Recombination in HIV: An Important Viral Evolutionary Strategy

Emerg Infect Dis. Jul-Sep 1997;3(3):253-9. doi: 10.3201/eid0303.970301.


Human immunodeficiency virus (HIV) is a diploid virus: each virion carries two complete RNA genomic strands. Homologous recombination can occur when a cell is coinfected with two different but related strains. Naturally occurring recombinant HIV strains have been found in infected patients in regions of the world where multiple genotypic variants cocirculate. One recombinant HIV strain has spread rapidly to millions of persons in Southeast Asia. Recombination is a mechanism whereby high level and multidrug-resistant strains may be generated in individual treated patients. Recombination also poses theoretical problems for the development of a safe HIV vaccine. Certain features of HIV replication, such as syncytium formation and transactivation, may be best understood as components of a sexual reproductive cycle. Recombination may be an important HIV evolutionary strategy.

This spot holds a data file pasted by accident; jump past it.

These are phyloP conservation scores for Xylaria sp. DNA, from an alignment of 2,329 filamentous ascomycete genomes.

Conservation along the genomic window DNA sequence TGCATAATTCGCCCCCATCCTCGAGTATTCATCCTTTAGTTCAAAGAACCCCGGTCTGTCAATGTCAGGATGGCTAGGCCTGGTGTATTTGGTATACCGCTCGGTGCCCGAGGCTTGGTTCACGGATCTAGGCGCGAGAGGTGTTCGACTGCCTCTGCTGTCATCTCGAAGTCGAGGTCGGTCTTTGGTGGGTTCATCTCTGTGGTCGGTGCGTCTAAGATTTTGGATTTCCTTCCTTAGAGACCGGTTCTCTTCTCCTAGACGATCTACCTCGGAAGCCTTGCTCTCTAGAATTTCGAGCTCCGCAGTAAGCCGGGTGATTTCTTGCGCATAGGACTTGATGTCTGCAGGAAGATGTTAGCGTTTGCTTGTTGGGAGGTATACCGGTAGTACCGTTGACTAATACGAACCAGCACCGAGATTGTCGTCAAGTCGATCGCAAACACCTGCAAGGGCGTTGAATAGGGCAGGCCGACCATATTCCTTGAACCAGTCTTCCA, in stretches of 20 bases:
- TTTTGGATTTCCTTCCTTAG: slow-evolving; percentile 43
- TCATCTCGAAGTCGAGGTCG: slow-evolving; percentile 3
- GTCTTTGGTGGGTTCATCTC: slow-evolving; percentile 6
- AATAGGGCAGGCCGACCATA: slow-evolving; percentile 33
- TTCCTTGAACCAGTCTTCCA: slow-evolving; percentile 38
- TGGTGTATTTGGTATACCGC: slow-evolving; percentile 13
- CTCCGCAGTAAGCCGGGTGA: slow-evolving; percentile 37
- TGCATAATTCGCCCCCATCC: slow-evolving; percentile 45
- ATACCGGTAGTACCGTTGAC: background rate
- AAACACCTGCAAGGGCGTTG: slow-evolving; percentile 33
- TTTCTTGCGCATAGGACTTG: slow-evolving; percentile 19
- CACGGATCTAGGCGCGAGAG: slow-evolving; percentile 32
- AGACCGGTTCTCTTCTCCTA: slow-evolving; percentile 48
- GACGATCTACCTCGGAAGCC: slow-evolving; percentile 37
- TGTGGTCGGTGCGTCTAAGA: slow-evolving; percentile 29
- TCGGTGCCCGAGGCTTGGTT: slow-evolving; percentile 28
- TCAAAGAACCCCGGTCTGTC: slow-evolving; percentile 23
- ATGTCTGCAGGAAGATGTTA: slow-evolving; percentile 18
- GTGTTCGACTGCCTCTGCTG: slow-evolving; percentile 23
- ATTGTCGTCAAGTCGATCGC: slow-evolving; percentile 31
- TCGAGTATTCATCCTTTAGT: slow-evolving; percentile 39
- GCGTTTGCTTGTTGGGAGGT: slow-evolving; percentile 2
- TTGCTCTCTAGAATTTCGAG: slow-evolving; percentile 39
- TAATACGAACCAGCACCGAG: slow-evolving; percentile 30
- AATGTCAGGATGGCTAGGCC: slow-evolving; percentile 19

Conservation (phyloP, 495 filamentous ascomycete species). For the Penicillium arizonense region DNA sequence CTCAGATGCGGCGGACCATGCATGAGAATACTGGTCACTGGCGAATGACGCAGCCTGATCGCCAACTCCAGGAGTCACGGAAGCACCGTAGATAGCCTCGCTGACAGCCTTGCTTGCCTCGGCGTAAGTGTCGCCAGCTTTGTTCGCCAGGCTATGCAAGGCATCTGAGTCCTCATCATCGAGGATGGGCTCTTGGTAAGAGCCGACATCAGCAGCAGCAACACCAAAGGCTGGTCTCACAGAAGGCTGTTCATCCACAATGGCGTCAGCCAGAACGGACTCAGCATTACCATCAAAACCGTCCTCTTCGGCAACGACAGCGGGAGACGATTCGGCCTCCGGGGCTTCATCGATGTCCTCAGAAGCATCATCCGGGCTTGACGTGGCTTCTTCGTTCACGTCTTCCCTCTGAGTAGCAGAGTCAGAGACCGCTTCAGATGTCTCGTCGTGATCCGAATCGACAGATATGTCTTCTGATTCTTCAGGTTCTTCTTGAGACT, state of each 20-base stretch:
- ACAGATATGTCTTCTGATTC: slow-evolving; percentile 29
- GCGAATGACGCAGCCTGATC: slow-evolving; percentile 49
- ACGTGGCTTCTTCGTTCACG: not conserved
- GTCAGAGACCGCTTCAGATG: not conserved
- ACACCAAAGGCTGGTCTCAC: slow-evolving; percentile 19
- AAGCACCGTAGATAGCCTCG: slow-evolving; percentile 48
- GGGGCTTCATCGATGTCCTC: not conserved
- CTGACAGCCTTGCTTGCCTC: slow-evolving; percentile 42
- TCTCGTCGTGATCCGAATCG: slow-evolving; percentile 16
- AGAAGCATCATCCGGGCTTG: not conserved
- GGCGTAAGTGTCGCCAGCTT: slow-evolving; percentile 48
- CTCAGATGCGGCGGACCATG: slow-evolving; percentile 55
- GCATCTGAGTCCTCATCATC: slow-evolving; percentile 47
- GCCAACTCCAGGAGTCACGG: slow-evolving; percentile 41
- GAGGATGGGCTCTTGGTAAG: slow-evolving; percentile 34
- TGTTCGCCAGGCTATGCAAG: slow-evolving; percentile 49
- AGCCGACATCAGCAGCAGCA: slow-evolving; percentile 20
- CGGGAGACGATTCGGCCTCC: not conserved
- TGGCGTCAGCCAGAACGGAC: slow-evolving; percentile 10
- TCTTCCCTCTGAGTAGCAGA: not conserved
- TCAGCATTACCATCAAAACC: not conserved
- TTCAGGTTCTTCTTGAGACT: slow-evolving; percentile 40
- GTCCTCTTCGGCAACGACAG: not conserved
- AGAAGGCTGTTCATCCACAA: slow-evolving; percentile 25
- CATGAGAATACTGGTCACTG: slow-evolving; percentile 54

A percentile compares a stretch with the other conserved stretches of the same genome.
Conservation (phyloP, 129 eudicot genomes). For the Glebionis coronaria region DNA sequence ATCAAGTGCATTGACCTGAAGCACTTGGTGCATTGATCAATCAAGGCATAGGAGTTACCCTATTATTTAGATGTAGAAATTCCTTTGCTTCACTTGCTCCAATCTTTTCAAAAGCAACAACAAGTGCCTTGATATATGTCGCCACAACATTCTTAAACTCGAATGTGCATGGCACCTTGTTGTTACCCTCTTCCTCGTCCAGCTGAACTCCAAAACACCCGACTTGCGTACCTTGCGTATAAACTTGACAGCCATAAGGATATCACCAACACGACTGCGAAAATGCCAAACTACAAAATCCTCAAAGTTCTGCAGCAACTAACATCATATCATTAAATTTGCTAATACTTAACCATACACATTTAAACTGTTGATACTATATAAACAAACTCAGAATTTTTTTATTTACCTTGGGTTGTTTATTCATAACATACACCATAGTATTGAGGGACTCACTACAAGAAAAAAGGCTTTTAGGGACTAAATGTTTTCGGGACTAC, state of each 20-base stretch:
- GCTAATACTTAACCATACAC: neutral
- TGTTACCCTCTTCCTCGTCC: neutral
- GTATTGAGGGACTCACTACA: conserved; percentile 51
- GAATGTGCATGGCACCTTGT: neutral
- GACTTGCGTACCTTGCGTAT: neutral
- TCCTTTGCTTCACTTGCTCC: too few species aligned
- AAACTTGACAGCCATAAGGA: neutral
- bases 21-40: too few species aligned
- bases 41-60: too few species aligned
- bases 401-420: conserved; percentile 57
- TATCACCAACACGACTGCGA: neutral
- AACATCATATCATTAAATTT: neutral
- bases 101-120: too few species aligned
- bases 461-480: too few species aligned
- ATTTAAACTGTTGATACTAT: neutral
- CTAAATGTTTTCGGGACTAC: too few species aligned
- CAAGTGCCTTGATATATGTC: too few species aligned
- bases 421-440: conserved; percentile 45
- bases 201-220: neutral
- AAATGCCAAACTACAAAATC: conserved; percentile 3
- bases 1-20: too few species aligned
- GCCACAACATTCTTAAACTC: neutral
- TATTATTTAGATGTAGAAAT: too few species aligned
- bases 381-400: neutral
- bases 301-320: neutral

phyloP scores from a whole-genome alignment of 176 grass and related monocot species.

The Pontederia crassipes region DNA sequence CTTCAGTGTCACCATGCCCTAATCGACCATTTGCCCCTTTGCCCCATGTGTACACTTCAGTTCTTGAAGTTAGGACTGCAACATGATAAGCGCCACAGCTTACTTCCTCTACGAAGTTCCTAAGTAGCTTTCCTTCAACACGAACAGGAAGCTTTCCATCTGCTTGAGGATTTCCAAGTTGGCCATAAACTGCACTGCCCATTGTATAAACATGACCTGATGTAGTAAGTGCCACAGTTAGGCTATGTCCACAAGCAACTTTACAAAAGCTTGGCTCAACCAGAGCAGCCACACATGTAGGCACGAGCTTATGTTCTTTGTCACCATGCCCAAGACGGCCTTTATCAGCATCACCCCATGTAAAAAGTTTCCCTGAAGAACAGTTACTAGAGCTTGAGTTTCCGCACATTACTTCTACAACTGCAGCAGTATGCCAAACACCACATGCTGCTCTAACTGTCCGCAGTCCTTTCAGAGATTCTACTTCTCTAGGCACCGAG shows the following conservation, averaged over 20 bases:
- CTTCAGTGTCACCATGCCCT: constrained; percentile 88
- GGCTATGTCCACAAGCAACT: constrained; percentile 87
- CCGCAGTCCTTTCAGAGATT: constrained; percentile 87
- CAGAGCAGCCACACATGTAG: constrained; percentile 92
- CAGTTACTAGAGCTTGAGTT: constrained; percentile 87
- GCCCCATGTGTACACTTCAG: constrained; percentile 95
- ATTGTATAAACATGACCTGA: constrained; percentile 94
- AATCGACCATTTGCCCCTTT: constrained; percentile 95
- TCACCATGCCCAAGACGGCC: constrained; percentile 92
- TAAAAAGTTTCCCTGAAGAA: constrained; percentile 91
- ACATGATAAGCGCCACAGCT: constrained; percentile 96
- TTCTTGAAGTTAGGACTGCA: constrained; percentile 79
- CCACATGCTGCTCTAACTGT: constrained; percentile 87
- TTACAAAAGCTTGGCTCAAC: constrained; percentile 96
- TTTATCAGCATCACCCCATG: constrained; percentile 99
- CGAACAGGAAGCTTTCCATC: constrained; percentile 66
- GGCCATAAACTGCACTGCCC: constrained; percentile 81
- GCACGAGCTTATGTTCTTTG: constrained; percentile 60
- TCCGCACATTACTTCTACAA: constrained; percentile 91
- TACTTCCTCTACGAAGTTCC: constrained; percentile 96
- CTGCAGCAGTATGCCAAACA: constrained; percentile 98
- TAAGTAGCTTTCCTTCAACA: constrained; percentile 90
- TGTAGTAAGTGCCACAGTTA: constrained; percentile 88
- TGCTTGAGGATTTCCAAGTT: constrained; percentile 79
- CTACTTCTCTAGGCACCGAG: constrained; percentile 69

Publication types

  • Review

MeSH terms

  • Animals
  • Biological Evolution*
  • Cytopathogenic Effect, Viral
  • Drug Resistance, Multiple / genetics
  • HIV Infections / prevention & control
  • HIV Infections / therapy
  • HIV Infections / virology
  • HIV-1 / genetics*
  • HIV-1 / pathogenicity
  • HIV-1 / physiology
  • Humans
  • Recombination, Genetic*
  • Superinfection / virology
  • Transcriptional Activation
  • Virus Replication